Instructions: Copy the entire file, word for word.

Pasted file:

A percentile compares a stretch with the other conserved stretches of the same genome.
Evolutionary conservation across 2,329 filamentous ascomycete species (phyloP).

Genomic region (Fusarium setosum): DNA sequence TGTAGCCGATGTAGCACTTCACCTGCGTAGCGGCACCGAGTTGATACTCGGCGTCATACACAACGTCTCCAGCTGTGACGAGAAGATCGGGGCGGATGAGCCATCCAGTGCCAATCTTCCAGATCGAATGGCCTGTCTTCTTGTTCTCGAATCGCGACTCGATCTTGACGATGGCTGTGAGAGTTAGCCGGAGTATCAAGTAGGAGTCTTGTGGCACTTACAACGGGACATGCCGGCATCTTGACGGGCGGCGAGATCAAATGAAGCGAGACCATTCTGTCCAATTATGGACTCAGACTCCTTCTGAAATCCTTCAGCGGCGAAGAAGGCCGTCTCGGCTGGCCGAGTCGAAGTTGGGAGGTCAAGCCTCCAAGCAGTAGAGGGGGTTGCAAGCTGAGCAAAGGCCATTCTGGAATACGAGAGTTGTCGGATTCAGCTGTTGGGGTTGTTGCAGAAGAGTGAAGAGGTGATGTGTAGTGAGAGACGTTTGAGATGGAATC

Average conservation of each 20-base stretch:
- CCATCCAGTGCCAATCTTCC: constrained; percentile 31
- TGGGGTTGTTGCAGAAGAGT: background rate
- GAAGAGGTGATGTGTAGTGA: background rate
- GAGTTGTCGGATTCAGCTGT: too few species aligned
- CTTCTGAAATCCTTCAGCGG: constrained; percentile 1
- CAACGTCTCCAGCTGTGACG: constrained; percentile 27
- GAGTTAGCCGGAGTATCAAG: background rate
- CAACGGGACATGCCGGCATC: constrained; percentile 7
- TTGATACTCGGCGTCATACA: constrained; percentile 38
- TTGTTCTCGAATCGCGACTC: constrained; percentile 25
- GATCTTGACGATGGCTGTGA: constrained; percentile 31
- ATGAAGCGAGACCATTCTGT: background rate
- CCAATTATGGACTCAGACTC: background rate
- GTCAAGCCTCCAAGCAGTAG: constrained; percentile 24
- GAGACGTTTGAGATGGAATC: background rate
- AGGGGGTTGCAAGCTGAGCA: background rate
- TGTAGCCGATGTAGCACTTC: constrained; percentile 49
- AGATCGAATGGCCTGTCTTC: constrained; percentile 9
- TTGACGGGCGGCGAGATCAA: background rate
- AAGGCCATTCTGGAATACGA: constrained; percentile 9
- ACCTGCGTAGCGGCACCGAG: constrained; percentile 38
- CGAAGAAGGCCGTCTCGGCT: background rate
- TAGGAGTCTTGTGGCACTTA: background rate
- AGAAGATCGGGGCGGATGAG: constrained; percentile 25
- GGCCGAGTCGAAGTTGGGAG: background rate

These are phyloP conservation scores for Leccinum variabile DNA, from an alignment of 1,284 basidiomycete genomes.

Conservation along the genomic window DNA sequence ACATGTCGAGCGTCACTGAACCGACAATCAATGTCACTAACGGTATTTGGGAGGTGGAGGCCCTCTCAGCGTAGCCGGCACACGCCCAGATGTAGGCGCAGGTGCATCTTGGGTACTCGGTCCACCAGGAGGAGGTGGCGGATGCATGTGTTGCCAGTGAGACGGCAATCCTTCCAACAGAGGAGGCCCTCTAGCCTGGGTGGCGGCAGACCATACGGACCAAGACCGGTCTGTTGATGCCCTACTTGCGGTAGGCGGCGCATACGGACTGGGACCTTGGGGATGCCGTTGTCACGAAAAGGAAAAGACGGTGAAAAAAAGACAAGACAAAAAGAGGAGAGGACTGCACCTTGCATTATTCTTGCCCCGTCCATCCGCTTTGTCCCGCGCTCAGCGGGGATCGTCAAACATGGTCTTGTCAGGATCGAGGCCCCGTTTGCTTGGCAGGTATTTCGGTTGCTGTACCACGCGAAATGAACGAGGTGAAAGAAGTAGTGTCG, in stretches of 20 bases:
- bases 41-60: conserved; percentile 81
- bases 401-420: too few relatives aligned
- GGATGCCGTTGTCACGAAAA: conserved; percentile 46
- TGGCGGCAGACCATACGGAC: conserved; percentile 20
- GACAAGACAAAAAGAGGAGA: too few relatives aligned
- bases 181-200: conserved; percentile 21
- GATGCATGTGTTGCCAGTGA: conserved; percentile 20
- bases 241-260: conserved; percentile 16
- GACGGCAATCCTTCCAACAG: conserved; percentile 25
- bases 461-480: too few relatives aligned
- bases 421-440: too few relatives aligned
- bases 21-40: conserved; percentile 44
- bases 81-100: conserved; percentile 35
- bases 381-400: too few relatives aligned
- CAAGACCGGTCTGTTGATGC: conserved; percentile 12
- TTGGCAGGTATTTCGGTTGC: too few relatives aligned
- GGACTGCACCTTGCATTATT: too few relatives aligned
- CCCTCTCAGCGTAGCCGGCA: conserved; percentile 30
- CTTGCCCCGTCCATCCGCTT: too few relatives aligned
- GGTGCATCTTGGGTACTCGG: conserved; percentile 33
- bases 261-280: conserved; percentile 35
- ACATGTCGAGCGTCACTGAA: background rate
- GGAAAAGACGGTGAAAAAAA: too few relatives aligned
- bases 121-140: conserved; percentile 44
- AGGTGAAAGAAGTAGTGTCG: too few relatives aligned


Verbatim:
A percentile compares a stretch with the other conserved stretches of the same genome.
Evolutionary conservation across 2,329 filamentous ascomycete species (phyloP).

Genomic region (Fusarium setosum): DNA sequence TGTAGCCGATGTAGCACTTCACCTGCGTAGCGGCACCGAGTTGATACTCGGCGTCATACACAACGTCTCCAGCTGTGACGAGAAGATCGGGGCGGATGAGCCATCCAGTGCCAATCTTCCAGATCGAATGGCCTGTCTTCTTGTTCTCGAATCGCGACTCGATCTTGACGATGGCTGTGAGAGTTAGCCGGAGTATCAAGTAGGAGTCTTGTGGCACTTACAACGGGACATGCCGGCATCTTGACGGGCGGCGAGATCAAATGAAGCGAGACCATTCTGTCCAATTATGGACTCAGACTCCTTCTGAAATCCTTCAGCGGCGAAGAAGGCCGTCTCGGCTGGCCGAGTCGAAGTTGGGAGGTCAAGCCTCCAAGCAGTAGAGGGGGTTGCAAGCTGAGCAAAGGCCATTCTGGAATACGAGAGTTGTCGGATTCAGCTGTTGGGGTTGTTGCAGAAGAGTGAAGAGGTGATGTGTAGTGAGAGACGTTTGAGATGGAATC

Average conservation of each 20-base stretch:
- CCATCCAGTGCCAATCTTCC: constrained; percentile 31
- TGGGGTTGTTGCAGAAGAGT: background rate
- GAAGAGGTGATGTGTAGTGA: background rate
- GAGTTGTCGGATTCAGCTGT: too few species aligned
- CTTCTGAAATCCTTCAGCGG: constrained; percentile 1
- CAACGTCTCCAGCTGTGACG: constrained; percentile 27
- GAGTTAGCCGGAGTATCAAG: background rate
- CAACGGGACATGCCGGCATC: constrained; percentile 7
- TTGATACTCGGCGTCATACA: constrained; percentile 38
- TTGTTCTCGAATCGCGACTC: constrained; percentile 25
- GATCTTGACGATGGCTGTGA: constrained; percentile 31
- ATGAAGCGAGACCATTCTGT: background rate
- CCAATTATGGACTCAGACTC: background rate
- GTCAAGCCTCCAAGCAGTAG: constrained; percentile 24
- GAGACGTTTGAGATGGAATC: background rate
- AGGGGGTTGCAAGCTGAGCA: background rate
- TGTAGCCGATGTAGCACTTC: constrained; percentile 49
- AGATCGAATGGCCTGTCTTC: constrained; percentile 9
- TTGACGGGCGGCGAGATCAA: background rate
- AAGGCCATTCTGGAATACGA: constrained; percentile 9
- ACCTGCGTAGCGGCACCGAG: constrained; percentile 38
- CGAAGAAGGCCGTCTCGGCT: background rate
- TAGGAGTCTTGTGGCACTTA: background rate
- AGAAGATCGGGGCGGATGAG: constrained; percentile 25
- GGCCGAGTCGAAGTTGGGAG: background rate

These are phyloP conservation scores for Leccinum variabile DNA, from an alignment of 1,284 basidiomycete genomes.

Conservation along the genomic window DNA sequence ACATGTCGAGCGTCACTGAACCGACAATCAATGTCACTAACGGTATTTGGGAGGTGGAGGCCCTCTCAGCGTAGCCGGCACACGCCCAGATGTAGGCGCAGGTGCATCTTGGGTACTCGGTCCACCAGGAGGAGGTGGCGGATGCATGTGTTGCCAGTGAGACGGCAATCCTTCCAACAGAGGAGGCCCTCTAGCCTGGGTGGCGGCAGACCATACGGACCAAGACCGGTCTGTTGATGCCCTACTTGCGGTAGGCGGCGCATACGGACTGGGACCTTGGGGATGCCGTTGTCACGAAAAGGAAAAGACGGTGAAAAAAAGACAAGACAAAAAGAGGAGAGGACTGCACCTTGCATTATTCTTGCCCCGTCCATCCGCTTTGTCCCGCGCTCAGCGGGGATCGTCAAACATGGTCTTGTCAGGATCGAGGCCCCGTTTGCTTGGCAGGTATTTCGGTTGCTGTACCACGCGAAATGAACGAGGTGAAAGAAGTAGTGTCG, in stretches of 20 bases:
- bases 41-60: conserved; percentile 81
- bases 401-420: too few relatives aligned
- GGATGCCGTTGTCACGAAAA: conserved; percentile 46
- TGGCGGCAGACCATACGGAC: conserved; percentile 20
- GACAAGACAAAAAGAGGAGA: too few relatives aligned
- bases 181-200: conserved; percentile 21
- GATGCATGTGTTGCCAGTGA: conserved; percentile 20
- bases 241-260: conserved; percentile 16
- GACGGCAATCCTTCCAACAG: conserved; percentile 25
- bases 461-480: too few relatives aligned
- bases 421-440: too few relatives aligned
- bases 21-40: conserved; percentile 44
- bases 81-100: conserved; percentile 35
- bases 381-400: too few relatives aligned
- CAAGACCGGTCTGTTGATGC: conserved; percentile 12
- TTGGCAGGTATTTCGGTTGC: too few relatives aligned
- GGACTGCACCTTGCATTATT: too few relatives aligned
- CCCTCTCAGCGTAGCCGGCA: conserved; percentile 30
- CTTGCCCCGTCCATCCGCTT: too few relatives aligned
- GGTGCATCTTGGGTACTCGG: conserved; percentile 33
- bases 261-280: conserved; percentile 35
- ACATGTCGAGCGTCACTGAA: background rate
- GGAAAAGACGGTGAAAAAAA: too few relatives aligned
- bases 121-140: conserved; percentile 44
- AGGTGAAAGAAGTAGTGTCG: too few relatives aligned